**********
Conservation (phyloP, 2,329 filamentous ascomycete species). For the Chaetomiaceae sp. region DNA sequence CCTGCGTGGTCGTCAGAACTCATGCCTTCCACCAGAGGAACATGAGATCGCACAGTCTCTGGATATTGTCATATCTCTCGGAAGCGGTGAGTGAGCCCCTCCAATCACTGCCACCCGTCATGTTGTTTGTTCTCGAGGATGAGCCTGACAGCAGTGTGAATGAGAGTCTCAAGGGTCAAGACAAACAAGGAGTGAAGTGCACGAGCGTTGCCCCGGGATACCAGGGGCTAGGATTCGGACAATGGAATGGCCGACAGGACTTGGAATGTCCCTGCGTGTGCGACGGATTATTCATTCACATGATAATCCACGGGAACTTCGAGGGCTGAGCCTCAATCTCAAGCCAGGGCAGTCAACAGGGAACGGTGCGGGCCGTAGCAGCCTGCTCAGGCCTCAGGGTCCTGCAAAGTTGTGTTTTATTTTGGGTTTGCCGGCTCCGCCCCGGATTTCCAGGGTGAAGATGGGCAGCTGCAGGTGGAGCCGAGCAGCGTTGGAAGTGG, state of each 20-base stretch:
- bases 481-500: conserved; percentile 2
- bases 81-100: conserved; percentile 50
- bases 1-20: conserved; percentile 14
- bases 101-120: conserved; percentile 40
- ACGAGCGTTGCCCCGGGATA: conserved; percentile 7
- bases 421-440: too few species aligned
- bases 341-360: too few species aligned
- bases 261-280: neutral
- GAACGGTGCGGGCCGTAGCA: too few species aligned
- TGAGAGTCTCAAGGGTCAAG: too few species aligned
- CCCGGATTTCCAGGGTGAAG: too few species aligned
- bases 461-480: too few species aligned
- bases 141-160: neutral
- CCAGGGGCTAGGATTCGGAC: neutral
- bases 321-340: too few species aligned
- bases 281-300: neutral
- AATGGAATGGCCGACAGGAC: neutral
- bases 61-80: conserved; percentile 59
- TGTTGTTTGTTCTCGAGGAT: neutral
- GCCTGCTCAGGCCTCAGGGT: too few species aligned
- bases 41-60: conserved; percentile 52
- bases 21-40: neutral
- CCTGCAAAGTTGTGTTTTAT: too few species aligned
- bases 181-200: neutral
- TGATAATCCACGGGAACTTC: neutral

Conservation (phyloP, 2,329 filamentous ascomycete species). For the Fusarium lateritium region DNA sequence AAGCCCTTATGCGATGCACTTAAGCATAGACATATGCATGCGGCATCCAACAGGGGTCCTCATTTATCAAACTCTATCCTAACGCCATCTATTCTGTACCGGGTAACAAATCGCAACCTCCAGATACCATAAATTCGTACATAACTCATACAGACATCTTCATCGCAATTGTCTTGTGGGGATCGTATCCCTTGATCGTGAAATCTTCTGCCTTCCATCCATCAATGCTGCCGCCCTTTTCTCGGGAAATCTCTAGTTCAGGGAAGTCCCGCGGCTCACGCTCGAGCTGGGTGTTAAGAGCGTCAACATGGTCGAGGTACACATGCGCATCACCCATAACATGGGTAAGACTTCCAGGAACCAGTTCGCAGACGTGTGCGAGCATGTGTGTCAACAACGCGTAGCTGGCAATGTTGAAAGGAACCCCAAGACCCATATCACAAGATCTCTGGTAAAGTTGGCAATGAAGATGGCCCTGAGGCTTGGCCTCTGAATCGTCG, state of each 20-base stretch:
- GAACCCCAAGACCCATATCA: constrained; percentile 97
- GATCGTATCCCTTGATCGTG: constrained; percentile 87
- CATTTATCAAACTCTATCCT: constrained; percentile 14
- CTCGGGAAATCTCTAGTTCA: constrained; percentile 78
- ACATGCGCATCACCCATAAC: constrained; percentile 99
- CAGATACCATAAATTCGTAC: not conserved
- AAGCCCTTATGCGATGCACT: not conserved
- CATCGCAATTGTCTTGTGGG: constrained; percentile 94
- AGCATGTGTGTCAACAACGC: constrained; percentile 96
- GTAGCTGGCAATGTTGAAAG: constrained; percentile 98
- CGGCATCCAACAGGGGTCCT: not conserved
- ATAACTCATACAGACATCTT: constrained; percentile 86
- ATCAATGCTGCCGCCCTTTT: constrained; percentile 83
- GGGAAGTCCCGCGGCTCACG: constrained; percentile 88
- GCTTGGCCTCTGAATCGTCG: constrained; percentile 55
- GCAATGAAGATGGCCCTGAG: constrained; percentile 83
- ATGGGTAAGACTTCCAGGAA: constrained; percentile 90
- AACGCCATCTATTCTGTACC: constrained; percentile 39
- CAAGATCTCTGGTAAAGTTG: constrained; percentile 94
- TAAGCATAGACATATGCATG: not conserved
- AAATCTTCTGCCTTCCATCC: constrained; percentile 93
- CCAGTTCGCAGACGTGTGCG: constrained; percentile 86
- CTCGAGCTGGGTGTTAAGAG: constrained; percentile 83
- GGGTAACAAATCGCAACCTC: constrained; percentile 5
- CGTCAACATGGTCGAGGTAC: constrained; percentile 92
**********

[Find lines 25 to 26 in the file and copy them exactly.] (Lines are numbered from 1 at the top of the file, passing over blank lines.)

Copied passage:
- bases 181-200: neutral
- TGATAATCCACGGGAACTTC: neutral